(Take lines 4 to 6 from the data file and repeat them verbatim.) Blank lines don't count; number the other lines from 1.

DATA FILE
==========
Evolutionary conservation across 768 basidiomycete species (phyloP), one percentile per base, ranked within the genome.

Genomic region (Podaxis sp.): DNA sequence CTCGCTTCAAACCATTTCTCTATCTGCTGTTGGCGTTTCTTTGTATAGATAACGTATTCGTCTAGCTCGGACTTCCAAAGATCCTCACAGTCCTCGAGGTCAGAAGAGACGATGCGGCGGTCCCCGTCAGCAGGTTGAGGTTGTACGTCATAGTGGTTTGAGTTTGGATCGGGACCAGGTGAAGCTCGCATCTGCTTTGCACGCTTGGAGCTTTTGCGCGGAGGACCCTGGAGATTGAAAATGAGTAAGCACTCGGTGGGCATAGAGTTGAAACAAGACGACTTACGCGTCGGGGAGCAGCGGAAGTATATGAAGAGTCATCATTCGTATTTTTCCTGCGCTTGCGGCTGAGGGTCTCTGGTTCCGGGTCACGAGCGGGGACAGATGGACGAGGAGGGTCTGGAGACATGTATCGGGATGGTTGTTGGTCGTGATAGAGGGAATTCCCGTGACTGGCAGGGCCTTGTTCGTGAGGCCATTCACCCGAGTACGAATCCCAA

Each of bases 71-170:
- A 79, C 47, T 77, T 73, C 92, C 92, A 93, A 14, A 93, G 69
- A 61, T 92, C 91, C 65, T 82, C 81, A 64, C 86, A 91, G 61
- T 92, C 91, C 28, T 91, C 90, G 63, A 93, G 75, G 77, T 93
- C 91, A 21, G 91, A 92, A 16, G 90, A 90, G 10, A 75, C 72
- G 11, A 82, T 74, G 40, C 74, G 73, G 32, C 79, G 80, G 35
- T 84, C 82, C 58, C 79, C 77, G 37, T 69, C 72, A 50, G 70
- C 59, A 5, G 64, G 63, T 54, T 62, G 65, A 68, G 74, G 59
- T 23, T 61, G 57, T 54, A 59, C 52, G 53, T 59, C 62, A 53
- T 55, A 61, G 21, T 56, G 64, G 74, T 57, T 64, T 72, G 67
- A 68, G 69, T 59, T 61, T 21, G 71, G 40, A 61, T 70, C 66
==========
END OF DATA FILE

- A 79, C 47, T 77, T 73, C 92, C 92, A 93, A 14, A 93, G 69
- A 61, T 92, C 91, C 65, T 82, C 81, A 64, C 86, A 91, G 61
- T 92, C 91, C 28, T 91, C 90, G 63, A 93, G 75, G 77, T 93